How the current Kashmir crisis presents a strategic opportunity for Iran

Agha Hussain

Posted originally to Eurasia Future on 19 August 2019.

India de facto annexed Indian-occupied Jammu and Kashmir earlier this month and heightened military tussles at the border with Pakistan have been a constant feature since then. India has sought to impose as much of a blackout in Kashmir as possible, albeit this hasn’t succeeded in stopping videos and testimonies of the repressionreaching global audiences. Awareness of the depth of the repression in Kashmir has been rising incrementally, making it increasingly difficult for anyone to ignore.

The possibly highly strategic dimension of the Kashmir conflict, however, and significance of the escalatory crescendo for Iran in particular is something that deserves special attention.

What’s unfolding in Kashmir and what it means for Iran

Following the martyrdom of iconic freedom fighter Burhan Wani in 2016, the Kashmiri Azaadi struggle entered a new phase altogether, with the amplified vigour driving the…

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Trump And PM Khan Might Have Just Ruined Iranian-Indian Relations

By Andrew Korybko
Source

The American and Pakistani leaders independently took two very important and uncoordinated moves at almost the exact same time that might coincidentally have the same effect of ruining Iranian-Indian relations.

Iranian-Indian relations might be about to enter their worst-ever period in modern history as a result of two very important and uncoordinated moves undertaken at almost the exact same time by the American and Pakistani leaders. PM Khan just paid his first visit to Iran where he and his hosts announced that they’ll enter into a new era of anti-terrorist cooperation that geopolitical analyst Adam Garrie comprehensively analyzed in his recent piece on this breaking news event. The ball was indeed in Iran’s court to stop India’s anti-Pakistani Baloch terrorism like I wrote the other day, and to Tehran’s credit, its leadership finally understood this and decided to expand its military partnership with the global pivot state of Pakistan. This will greatly complicate India’s Hybrid War capabilities in clandestinely using Iranian territory to carry out terrorist attacks against Pakistan by proxy as it obsessively seeks to sabotage CPEC, meaning that PM Khan’s visit will have far-reaching and long-term geostrategic security consequences in the New Cold War.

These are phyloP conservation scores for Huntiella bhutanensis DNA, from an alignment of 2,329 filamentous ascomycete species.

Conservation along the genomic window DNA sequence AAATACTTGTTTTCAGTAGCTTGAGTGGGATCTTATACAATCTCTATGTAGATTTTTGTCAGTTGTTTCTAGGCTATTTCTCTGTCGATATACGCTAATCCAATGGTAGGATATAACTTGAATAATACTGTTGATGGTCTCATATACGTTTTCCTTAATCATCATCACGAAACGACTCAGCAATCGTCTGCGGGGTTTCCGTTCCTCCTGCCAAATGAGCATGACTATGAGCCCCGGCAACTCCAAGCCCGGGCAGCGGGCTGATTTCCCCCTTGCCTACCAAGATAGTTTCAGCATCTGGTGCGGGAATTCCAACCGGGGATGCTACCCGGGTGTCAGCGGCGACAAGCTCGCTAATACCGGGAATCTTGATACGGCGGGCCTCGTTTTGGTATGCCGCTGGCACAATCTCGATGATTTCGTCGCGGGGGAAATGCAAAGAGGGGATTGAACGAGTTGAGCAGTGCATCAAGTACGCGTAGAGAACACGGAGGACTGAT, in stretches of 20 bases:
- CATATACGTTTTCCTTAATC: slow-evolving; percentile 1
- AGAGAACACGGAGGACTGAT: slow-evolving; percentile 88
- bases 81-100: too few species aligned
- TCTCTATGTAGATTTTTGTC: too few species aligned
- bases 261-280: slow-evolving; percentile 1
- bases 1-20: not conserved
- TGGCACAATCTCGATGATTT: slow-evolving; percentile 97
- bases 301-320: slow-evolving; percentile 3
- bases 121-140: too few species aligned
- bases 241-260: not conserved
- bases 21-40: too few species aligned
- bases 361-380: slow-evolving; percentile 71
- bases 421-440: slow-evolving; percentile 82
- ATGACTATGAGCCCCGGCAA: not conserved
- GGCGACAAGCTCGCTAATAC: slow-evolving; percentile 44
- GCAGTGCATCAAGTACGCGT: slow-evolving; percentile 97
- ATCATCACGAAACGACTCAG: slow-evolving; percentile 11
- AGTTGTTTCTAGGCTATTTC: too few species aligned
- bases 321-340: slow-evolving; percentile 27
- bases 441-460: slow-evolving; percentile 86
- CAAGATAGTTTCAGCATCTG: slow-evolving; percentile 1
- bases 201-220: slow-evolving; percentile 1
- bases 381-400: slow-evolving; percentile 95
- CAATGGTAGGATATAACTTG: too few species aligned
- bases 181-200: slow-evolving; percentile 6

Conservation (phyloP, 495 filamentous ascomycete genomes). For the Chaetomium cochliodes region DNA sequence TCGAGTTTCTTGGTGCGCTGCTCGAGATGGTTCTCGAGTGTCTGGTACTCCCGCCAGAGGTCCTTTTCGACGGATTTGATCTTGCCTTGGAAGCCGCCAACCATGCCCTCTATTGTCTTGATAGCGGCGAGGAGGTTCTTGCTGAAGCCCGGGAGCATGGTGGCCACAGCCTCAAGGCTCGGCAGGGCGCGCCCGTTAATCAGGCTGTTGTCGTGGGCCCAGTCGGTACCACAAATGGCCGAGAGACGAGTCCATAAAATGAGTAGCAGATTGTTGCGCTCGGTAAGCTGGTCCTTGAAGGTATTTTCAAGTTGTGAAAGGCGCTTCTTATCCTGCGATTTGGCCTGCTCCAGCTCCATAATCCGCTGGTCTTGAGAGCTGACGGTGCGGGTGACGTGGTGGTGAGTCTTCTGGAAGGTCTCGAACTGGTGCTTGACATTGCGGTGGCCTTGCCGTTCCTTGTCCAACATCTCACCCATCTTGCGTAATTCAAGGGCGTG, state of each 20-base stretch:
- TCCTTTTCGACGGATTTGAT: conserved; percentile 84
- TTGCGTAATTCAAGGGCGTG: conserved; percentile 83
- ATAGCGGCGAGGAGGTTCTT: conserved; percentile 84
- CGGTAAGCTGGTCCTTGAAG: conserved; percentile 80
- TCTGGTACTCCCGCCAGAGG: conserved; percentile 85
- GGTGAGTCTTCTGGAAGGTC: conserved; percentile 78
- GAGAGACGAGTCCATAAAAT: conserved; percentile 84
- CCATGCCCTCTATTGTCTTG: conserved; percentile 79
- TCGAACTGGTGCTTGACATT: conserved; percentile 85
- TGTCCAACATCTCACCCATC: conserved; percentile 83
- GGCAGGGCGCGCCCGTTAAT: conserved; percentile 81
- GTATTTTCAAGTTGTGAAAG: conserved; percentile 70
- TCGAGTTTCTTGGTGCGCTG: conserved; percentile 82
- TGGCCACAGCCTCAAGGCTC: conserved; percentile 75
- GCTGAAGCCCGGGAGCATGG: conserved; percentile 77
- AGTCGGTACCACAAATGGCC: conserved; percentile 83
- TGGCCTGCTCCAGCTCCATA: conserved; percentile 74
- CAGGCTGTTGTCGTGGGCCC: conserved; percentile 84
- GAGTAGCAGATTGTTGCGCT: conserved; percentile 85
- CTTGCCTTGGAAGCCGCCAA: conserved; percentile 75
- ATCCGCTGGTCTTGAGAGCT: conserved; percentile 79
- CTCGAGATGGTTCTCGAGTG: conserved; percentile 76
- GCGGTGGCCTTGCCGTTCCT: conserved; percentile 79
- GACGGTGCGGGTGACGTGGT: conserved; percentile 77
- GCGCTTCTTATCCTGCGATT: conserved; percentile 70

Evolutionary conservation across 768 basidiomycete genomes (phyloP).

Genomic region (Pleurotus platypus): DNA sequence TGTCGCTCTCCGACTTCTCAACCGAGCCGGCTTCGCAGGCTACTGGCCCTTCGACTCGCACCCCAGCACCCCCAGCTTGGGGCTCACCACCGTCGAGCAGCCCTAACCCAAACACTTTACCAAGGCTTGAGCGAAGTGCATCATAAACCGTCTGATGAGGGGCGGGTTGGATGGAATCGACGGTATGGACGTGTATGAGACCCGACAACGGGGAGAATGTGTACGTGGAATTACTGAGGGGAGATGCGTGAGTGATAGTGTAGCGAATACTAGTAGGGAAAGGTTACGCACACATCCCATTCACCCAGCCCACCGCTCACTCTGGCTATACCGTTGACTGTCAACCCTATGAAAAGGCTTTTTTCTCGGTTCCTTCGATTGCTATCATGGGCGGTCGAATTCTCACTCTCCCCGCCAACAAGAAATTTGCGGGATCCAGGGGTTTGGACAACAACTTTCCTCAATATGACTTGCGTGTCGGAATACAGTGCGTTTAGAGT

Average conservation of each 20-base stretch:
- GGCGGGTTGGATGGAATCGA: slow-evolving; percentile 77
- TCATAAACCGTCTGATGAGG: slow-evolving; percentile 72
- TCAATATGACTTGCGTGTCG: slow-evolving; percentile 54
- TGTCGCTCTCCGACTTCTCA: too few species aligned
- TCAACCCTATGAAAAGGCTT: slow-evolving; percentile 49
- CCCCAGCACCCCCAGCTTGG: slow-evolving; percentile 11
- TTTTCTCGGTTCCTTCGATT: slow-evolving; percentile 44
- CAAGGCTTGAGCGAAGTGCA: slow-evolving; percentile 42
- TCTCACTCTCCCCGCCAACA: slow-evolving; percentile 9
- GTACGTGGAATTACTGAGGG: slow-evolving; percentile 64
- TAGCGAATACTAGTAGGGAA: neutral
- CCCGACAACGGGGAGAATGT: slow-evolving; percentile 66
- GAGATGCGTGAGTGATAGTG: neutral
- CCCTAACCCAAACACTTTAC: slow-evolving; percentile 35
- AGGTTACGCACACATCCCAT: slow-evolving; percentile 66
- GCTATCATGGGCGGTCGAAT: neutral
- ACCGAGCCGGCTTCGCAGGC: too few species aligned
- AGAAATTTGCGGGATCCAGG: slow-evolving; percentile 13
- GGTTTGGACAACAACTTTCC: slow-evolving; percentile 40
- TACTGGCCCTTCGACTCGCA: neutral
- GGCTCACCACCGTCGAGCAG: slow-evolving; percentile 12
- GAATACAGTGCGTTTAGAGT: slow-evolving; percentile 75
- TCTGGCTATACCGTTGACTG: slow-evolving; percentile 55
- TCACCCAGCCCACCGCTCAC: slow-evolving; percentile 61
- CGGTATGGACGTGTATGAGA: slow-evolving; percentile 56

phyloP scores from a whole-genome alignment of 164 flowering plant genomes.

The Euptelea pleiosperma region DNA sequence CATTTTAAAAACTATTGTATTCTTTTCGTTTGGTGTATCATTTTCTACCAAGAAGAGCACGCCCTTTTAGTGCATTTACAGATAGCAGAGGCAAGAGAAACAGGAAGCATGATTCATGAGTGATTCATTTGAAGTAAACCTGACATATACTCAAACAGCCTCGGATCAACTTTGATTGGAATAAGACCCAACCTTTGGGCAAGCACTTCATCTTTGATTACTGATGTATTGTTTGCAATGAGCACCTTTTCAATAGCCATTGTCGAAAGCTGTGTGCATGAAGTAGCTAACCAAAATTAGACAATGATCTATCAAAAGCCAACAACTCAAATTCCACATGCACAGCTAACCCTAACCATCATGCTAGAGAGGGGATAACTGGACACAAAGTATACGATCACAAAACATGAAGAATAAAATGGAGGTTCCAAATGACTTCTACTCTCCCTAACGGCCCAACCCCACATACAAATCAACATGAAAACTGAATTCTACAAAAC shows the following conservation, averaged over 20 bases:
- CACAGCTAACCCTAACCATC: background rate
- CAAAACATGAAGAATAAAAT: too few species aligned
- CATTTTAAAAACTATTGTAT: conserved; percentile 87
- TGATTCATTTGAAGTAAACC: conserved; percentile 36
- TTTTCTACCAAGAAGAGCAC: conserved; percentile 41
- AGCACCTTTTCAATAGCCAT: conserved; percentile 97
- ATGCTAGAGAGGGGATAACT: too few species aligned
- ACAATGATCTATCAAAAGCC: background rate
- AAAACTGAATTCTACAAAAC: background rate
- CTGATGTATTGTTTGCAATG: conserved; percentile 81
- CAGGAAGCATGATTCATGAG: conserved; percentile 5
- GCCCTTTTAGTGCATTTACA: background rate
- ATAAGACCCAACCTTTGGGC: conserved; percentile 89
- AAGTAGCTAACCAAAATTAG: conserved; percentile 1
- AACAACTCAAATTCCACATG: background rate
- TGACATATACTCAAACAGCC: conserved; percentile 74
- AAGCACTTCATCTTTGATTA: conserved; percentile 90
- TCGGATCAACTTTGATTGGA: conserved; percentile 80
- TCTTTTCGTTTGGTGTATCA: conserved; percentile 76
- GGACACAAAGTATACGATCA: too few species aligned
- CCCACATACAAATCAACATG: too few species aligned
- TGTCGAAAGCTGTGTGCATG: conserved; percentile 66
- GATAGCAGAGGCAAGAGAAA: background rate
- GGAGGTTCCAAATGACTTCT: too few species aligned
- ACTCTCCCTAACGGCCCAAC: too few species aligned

In parallel with this, Trump decided that the US won’t renew its Iranian oil sanctions waivers and that Washington’s GCC partners of Saudi Arabia and the UAE will help the Islamic Republic’s energy customers replace their imports with Gulf resources instead. India was very vocal last year about its intent to defy the US’ unilateral sanctions against Iran, but as I wrote in my piece at the time about the “Indian Illusion“, all of this was just rhetoric to hide the fact that New Delhi was quietly implementing its new American patron’s will. Trump just put Modi on the spot, however, and it might augur negatively for the Indian leader during the ongoing month-long electoral process if he publicly capitulates to the US’ demands and replaces Iranian resources with Gulf ones like I suspected he’s been planning to do since late last year after his summit in Argentina with Saudi Crown Prince Mohammed Bin Salman. As such, this American move might also be yet another “bad cop” tactic against Modi to get more strategic concessions out of India.